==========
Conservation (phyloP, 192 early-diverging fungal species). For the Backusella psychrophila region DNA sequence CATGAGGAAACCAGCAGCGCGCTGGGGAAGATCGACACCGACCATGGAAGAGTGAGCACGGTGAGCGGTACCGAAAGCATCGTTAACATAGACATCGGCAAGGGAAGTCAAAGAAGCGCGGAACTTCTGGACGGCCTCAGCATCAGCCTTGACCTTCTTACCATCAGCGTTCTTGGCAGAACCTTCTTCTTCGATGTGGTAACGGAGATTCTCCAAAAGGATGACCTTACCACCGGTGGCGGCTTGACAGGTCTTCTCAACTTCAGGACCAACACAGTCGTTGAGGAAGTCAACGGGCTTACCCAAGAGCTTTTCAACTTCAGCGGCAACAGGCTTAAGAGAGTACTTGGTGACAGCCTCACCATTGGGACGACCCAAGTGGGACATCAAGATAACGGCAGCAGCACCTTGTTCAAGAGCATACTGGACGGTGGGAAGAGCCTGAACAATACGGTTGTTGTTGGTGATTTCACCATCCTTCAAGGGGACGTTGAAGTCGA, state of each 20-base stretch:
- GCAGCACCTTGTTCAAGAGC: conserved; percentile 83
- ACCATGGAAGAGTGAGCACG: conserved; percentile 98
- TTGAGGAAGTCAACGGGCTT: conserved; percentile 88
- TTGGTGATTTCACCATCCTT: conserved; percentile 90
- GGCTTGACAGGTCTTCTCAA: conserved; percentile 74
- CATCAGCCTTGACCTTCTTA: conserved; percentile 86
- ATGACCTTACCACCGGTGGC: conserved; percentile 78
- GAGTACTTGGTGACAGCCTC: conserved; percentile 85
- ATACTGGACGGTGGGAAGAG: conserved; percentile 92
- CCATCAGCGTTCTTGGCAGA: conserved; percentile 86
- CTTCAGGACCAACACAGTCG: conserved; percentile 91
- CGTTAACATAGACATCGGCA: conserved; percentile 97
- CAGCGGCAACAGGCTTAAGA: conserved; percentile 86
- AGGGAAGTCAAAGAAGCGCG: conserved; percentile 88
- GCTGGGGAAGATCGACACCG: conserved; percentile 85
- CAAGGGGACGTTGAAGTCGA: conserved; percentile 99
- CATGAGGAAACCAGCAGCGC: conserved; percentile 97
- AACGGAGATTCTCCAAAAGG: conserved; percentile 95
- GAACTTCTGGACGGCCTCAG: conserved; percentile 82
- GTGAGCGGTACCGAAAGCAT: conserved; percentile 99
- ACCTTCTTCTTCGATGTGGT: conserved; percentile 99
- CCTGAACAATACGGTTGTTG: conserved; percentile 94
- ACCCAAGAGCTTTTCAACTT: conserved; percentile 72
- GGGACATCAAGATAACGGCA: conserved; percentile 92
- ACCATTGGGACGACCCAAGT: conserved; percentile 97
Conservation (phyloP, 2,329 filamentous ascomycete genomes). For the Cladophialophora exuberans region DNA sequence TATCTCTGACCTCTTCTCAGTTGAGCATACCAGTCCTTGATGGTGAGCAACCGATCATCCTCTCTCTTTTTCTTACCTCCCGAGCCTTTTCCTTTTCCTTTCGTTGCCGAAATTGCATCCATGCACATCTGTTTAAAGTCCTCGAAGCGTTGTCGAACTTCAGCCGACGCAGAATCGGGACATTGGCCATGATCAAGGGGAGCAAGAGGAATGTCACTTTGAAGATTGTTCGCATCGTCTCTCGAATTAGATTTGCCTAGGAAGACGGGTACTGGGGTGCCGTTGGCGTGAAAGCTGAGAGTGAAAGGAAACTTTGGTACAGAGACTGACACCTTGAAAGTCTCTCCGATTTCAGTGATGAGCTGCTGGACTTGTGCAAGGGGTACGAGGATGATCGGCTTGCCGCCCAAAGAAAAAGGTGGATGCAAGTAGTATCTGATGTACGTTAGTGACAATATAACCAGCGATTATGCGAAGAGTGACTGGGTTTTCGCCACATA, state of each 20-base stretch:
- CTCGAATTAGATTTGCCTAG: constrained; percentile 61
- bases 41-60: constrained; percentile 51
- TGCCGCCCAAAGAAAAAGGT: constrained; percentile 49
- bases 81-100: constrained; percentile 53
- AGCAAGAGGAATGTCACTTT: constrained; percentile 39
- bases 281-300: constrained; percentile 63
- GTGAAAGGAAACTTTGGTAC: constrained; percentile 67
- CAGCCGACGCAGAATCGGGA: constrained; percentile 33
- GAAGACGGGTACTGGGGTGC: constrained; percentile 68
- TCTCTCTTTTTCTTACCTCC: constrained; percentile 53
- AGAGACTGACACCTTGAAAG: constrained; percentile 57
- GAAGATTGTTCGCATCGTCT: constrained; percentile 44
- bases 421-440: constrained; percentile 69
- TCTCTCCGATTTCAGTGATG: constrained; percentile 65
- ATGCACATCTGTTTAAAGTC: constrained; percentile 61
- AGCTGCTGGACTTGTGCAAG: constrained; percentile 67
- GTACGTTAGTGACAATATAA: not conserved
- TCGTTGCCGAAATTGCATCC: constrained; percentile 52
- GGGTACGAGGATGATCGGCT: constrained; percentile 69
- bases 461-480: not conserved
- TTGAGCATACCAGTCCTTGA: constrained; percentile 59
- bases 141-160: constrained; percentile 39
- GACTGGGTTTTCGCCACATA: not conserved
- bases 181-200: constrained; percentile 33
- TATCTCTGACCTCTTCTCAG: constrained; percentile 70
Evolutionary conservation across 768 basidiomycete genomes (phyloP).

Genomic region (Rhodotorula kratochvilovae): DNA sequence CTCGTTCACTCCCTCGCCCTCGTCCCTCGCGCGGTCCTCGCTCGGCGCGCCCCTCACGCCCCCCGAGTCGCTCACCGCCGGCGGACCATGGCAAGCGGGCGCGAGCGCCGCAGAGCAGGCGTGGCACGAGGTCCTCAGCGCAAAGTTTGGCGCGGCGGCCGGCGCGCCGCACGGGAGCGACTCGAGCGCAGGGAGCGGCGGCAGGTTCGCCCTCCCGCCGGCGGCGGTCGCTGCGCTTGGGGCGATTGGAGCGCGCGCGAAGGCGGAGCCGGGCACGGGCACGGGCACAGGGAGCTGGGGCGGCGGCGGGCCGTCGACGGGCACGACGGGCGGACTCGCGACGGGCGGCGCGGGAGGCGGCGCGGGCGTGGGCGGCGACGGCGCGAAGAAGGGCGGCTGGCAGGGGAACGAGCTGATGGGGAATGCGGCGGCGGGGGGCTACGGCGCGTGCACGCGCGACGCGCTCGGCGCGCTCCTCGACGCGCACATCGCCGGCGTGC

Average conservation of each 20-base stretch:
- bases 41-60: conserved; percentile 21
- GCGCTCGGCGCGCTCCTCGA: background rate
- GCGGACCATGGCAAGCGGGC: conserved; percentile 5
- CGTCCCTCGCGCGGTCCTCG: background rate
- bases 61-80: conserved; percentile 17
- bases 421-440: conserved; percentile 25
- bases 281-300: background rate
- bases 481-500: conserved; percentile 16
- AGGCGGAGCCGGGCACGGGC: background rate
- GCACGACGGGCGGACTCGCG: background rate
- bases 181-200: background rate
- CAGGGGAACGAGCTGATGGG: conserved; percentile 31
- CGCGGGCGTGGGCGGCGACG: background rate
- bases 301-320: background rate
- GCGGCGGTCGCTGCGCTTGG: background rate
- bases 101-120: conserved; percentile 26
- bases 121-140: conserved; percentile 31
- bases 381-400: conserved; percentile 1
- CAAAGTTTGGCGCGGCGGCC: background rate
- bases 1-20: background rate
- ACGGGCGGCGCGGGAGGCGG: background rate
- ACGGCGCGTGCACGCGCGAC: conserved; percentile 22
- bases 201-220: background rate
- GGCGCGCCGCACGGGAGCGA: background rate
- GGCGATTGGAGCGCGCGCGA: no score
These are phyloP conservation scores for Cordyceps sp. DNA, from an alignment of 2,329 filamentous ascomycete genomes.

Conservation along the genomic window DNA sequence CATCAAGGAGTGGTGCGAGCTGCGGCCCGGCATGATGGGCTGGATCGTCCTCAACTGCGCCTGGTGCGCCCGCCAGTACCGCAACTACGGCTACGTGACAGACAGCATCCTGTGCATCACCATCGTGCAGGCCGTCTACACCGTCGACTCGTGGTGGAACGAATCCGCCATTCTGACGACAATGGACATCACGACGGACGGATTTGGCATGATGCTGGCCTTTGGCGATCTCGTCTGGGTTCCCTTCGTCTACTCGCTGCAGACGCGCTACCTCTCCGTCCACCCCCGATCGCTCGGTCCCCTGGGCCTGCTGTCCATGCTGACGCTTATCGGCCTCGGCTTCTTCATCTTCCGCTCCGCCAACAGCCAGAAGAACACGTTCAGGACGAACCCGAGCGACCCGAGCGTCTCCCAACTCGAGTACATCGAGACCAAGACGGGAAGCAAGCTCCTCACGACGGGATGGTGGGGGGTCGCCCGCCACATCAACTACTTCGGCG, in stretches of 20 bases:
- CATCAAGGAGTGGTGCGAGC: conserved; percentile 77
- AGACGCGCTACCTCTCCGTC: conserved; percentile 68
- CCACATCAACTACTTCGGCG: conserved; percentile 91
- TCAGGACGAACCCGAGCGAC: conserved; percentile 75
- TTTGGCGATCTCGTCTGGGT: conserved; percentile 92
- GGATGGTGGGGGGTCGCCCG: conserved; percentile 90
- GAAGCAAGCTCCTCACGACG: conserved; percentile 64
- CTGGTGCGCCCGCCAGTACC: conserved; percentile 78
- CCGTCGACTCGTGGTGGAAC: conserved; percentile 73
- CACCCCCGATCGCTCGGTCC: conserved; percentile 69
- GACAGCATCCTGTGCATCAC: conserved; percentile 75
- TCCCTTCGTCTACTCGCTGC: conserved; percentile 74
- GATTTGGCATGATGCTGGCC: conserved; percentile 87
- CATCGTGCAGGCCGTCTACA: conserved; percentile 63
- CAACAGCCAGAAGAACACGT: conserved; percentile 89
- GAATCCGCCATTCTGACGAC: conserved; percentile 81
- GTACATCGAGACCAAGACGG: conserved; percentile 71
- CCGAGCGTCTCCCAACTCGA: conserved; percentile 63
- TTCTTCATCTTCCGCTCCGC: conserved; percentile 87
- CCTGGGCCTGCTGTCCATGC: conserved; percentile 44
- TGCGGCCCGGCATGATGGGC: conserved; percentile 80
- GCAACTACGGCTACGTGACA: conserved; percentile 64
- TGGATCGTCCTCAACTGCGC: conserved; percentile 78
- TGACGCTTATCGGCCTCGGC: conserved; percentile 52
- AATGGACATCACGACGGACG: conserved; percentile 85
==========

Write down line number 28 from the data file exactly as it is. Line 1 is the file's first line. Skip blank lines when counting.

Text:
- CTCGAATTAGATTTGCCTAG: constrained; percentile 61